Art can’t escape time.
The power of any narrative form lies in its manipulation of time. Some artists use it as a tool, some comment on it, others attempt to escape it, but every work of art interacts with the concept of time, whether consciously or not.
Photography takes a moment, a fraction of a fraction of time, and turns it into an object. Music takes the most immediate signal of time’s passage — the heartbeat — and replicates it, thereby controlling it, speeding or slowing our bodies’ markers of time. …
In the wake of the Houston Astros’ sign stealing scandal, every Major League team is under increased scrutiny. As many fans have suspected, a new commissioner’s report confirms that the use of technology to steal pitch calls and transmit them to the hitter at the plate extends far beyond the Astros and Red Sox.
While the Houston used cameras to transmit footage of the catcher to the dugout in order to improve batters’ chances of a successful at-bat, the Detroit Tigers have proven to be the most innovative cheaters, combining sign-stealing with another strategy popularized by the modern Astros —…
When I started carrying a pocket-size notebook early this year, I was planning to use it for story ideas, meeting notes, and shopping lists. It was supposed to replace the notes app and keep me off my phone, not become a place to ponder myself and the universe.
It’s been a stressful year. I felt bad at my job. I felt like I was incapable of parenting a five-year-old. I felt, most cripplingly, like I’d never write anything meaningful.
But I got to start the year on the beach, reading and reflecting. I didn’t write for a week, and at…
I’ve wrestled with this topic for years.
It’s an easy, jokey observation: “Stormtroopers are so bad at shooting.” I’ve heard it, I’ve said it, I’ve noticed it’s technically canon now, thanks to a throwaway line in the otherwise excellent Han & Lando novel Last Shot.
But it always bothered me. They’re supposed to be the shock troops of an all-powerful empire, the “Keenest weapon in the Emperor’s arsenal.” As bumblers who fill the air with useless blaster fire, they serve neither the story nor our sense of credulity.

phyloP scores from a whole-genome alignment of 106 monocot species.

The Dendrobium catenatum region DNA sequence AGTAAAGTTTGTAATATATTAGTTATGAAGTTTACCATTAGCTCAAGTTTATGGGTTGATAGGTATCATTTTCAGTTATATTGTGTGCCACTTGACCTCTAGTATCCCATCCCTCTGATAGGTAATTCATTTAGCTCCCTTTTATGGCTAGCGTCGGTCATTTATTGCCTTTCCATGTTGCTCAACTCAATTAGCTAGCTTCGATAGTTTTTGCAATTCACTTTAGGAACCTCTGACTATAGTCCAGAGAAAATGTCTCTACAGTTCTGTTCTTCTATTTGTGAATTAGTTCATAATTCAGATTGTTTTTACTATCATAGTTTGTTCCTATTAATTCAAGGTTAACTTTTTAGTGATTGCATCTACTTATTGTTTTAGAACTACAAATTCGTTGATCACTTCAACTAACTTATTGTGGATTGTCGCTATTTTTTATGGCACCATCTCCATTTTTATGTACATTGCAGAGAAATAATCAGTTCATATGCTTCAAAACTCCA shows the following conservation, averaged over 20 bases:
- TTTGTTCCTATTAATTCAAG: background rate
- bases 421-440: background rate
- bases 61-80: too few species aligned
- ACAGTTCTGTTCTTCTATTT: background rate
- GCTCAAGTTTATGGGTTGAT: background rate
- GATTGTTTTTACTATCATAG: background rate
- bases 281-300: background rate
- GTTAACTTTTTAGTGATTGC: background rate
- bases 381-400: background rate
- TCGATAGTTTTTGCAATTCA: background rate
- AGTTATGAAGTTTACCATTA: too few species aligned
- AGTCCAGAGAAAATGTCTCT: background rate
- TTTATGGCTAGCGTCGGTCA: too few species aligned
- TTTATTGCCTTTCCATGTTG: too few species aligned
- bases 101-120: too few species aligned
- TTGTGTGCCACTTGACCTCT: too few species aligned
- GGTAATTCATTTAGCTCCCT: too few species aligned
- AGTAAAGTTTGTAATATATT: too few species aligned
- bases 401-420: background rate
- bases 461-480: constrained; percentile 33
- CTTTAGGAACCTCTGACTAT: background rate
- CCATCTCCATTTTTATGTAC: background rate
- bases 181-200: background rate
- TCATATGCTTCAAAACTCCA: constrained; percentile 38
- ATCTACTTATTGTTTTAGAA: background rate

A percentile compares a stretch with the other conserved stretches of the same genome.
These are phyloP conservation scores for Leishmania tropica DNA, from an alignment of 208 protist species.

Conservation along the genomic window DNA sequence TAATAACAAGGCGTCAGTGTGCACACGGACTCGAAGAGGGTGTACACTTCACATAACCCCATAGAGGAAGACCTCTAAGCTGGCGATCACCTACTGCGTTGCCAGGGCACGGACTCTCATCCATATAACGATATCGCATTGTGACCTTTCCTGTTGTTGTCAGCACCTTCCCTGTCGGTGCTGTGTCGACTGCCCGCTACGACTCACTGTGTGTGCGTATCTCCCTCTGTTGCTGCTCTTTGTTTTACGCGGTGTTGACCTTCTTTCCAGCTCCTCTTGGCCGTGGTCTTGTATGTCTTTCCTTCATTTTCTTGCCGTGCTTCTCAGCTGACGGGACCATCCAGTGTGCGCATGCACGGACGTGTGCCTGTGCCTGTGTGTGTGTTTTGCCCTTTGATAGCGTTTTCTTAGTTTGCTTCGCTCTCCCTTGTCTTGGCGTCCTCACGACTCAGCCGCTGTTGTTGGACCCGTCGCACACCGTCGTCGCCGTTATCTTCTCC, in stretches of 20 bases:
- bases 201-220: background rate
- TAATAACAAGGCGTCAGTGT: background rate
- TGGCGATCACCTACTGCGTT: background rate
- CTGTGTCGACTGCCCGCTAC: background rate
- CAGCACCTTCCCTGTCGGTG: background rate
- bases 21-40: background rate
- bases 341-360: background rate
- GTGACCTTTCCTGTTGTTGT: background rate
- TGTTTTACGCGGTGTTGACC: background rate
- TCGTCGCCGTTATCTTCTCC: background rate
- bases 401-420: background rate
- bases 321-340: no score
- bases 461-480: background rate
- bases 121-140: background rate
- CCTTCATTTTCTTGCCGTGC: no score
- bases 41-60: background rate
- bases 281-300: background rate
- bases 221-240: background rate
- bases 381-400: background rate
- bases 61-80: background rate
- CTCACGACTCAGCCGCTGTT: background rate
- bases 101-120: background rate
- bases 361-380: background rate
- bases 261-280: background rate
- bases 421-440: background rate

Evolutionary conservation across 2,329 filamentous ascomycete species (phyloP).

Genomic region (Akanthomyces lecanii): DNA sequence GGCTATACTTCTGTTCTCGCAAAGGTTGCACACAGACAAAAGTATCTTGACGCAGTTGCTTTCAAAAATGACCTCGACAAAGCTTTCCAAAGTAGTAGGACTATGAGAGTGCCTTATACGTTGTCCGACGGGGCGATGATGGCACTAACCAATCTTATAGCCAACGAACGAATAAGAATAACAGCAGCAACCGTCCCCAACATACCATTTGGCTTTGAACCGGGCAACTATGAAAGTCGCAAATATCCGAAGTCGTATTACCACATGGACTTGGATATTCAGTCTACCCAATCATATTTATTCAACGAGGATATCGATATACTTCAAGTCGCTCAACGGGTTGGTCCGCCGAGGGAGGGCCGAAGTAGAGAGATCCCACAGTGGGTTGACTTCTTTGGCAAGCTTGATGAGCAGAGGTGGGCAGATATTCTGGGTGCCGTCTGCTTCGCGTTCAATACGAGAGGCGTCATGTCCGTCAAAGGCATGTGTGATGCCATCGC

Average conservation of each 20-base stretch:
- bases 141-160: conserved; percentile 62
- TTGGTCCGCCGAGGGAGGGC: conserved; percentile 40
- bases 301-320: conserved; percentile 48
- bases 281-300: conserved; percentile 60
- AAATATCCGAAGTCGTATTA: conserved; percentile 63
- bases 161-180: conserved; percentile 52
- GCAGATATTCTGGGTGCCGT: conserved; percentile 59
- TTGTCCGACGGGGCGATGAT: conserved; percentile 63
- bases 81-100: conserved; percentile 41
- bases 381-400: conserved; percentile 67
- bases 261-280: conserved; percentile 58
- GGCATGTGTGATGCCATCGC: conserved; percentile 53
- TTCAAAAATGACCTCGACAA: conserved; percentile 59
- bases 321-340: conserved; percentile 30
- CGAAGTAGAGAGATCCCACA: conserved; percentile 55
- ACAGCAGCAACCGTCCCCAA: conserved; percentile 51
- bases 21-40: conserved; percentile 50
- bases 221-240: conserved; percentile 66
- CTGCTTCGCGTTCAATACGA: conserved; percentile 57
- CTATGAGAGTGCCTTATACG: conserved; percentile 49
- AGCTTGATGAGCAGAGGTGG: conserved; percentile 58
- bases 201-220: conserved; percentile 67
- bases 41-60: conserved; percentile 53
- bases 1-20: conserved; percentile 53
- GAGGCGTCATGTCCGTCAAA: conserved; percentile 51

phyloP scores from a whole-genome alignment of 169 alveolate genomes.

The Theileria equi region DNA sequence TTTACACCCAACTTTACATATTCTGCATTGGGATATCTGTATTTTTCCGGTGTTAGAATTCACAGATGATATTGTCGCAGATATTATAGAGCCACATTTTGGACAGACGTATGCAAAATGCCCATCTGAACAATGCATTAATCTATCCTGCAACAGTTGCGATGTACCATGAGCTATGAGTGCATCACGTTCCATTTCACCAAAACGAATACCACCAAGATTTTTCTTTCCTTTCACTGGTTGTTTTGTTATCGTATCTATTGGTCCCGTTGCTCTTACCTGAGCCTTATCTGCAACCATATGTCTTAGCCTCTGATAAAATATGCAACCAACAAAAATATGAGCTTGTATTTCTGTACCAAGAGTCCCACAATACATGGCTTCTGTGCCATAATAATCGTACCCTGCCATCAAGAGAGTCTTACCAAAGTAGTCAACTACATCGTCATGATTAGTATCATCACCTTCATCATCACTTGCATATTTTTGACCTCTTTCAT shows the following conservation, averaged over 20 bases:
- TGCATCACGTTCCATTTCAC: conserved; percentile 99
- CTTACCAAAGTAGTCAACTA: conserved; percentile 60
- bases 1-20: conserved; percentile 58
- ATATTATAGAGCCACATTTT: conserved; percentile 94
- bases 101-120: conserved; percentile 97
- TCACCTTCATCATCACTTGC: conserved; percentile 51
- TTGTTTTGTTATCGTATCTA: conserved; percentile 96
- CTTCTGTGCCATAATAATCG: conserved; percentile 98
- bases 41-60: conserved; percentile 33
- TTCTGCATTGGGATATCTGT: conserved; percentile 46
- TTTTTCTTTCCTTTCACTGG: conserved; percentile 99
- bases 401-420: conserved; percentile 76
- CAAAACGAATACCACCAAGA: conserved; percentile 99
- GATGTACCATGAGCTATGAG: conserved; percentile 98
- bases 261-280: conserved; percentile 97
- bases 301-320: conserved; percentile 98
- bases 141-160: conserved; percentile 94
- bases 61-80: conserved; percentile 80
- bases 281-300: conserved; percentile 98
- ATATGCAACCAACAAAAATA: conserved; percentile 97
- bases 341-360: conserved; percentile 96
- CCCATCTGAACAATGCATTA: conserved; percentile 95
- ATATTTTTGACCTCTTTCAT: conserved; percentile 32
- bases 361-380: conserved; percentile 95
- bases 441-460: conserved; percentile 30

But the fact remains: a large number of the stormtroopers we encounter…
1. Don’t write rules for writers lists
2. Get a feisty-smelling candle for writing action scenes. It’s like a soundtrack for your nose
3. Have a dedicated writing spot. You’re never going to use it, but it’s better to write on the kitchen floor by choice than necessity
4. If an old lady asks you to carry her across the river, do it
5. If you’re at a restaurant that has anything named after the restaurant (or a frequent customer) on the menu, order that
6. Care about sports — it’s a heartbreak you can share with thousands; rejections are…
It was a rough year.
Bowie, Prince, Ali, Wilder, Cohen, and on and on and on. And then Carrie Fisher. Each death hit somebody deep. Some of my friends mourned Bowie like he was a friend, a role model. Maybe a god.
I was at a pub when the news broke about Prince. The bartender was crying as he wrote “Special: Purple Rain” on the blackboard. I ordered one and listened to him talk about how much Prince and his music had meant.
Of course I appreciated the talent of Bowie and Prince, but it hadn’t gone much deeper than…